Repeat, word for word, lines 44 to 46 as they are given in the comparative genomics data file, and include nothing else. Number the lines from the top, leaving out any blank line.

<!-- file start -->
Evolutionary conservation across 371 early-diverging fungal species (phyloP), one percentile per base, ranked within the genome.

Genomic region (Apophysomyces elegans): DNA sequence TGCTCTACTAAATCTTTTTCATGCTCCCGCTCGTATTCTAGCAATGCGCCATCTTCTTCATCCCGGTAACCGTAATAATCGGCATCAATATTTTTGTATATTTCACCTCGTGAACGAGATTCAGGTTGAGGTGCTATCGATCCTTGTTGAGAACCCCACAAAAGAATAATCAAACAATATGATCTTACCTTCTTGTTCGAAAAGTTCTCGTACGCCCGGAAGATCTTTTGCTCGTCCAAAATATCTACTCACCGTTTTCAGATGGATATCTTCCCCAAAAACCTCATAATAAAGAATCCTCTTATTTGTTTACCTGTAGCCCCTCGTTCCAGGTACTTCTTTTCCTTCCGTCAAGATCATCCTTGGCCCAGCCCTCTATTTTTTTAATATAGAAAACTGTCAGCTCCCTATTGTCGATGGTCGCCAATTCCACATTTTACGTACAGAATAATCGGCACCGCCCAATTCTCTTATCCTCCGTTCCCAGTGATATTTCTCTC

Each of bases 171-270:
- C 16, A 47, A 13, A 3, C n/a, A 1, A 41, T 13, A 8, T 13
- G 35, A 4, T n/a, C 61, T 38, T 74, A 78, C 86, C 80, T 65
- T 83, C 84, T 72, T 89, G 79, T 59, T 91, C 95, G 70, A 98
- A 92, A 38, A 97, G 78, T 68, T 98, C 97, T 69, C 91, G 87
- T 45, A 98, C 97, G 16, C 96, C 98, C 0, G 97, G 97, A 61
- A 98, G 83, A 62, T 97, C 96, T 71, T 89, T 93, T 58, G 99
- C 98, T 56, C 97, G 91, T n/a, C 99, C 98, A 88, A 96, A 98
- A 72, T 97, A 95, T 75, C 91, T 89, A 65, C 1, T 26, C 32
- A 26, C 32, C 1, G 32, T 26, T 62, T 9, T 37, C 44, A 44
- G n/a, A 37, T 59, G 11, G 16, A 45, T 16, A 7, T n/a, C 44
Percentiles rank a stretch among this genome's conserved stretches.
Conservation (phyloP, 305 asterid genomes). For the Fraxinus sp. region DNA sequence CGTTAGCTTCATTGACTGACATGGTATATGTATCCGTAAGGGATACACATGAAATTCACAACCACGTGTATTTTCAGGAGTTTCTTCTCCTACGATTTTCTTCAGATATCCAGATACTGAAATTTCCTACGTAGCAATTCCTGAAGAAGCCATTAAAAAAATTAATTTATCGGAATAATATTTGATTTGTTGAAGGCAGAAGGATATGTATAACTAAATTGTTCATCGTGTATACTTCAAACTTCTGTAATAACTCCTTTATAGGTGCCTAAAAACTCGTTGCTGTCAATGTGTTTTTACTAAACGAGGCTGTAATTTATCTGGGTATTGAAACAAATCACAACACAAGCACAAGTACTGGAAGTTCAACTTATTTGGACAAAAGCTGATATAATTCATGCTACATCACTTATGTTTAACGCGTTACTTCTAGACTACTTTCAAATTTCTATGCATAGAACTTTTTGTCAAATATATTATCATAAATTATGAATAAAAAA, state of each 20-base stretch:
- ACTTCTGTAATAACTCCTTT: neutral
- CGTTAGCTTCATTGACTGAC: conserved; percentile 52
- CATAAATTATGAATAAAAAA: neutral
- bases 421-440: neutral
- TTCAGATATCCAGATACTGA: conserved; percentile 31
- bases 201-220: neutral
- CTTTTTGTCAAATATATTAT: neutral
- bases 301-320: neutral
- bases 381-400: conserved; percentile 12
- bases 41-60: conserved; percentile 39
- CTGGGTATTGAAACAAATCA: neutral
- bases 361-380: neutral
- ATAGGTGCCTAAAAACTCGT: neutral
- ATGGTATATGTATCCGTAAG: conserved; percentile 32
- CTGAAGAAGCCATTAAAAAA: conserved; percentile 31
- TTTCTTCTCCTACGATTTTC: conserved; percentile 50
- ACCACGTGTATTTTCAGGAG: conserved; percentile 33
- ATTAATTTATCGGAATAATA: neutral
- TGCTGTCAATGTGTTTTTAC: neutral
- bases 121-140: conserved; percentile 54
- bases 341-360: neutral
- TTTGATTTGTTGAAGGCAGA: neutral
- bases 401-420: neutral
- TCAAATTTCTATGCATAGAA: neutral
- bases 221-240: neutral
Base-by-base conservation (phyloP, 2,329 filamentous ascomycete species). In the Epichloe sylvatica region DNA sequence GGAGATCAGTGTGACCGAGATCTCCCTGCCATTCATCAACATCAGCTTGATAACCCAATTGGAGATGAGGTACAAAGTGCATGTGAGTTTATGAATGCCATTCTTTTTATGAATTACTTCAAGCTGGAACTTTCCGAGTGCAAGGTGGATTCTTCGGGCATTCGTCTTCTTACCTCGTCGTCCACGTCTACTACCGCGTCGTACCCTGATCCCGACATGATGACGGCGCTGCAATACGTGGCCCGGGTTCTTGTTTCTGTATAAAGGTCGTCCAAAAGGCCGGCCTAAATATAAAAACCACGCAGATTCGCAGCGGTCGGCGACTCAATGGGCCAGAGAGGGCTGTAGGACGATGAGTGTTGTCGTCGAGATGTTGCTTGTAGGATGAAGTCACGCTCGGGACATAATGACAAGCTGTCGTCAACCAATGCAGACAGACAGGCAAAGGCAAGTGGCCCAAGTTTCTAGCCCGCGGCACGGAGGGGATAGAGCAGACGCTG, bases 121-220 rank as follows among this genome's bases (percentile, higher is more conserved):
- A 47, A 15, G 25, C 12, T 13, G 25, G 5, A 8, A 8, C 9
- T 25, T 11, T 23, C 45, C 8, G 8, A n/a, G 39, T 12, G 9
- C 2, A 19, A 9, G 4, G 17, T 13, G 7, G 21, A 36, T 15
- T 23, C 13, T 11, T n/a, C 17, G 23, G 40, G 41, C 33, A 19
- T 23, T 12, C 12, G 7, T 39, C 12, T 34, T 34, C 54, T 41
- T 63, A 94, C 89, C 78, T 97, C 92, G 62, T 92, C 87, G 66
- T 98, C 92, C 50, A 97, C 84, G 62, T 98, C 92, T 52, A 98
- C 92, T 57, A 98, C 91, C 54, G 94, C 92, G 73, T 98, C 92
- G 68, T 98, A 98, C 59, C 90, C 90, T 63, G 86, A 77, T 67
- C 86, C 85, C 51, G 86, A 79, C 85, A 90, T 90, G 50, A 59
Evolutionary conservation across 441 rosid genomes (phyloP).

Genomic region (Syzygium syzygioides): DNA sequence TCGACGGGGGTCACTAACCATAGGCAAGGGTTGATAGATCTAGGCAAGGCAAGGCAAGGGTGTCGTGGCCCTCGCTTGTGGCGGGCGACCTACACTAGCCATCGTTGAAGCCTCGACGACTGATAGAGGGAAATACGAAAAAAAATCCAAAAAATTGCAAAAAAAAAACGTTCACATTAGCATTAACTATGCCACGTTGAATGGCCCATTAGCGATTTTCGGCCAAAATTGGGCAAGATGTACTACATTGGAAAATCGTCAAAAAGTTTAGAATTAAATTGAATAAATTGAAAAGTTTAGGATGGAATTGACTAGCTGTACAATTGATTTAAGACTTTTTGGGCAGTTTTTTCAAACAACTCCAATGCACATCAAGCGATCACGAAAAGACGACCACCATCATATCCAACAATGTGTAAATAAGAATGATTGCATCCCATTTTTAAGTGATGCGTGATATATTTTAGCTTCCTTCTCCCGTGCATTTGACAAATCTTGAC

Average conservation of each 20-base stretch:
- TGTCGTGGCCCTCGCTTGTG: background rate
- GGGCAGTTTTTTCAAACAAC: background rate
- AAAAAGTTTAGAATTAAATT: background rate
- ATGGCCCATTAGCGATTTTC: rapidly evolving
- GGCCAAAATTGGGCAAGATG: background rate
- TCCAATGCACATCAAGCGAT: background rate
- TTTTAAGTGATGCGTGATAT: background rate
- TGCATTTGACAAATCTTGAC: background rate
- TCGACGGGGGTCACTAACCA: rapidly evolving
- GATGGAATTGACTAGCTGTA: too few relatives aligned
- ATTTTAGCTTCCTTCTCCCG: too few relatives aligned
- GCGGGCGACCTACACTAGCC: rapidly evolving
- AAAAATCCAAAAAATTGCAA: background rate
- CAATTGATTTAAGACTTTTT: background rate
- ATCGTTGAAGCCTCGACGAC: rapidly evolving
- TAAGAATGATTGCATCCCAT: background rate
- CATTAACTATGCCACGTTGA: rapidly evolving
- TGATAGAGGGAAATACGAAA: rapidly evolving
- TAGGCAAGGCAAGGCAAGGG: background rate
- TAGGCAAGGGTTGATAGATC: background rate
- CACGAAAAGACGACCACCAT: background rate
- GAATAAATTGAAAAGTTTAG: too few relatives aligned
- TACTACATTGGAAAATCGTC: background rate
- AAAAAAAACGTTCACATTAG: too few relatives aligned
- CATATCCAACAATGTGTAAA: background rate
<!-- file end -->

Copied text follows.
- C 2, A 19, A 9, G 4, G 17, T 13, G 7, G 21, A 36, T 15
- T 23, C 13, T 11, T n/a, C 17, G 23, G 40, G 41, C 33, A 19
- T 23, T 12, C 12, G 7, T 39, C 12, T 34, T 34, C 54, T 41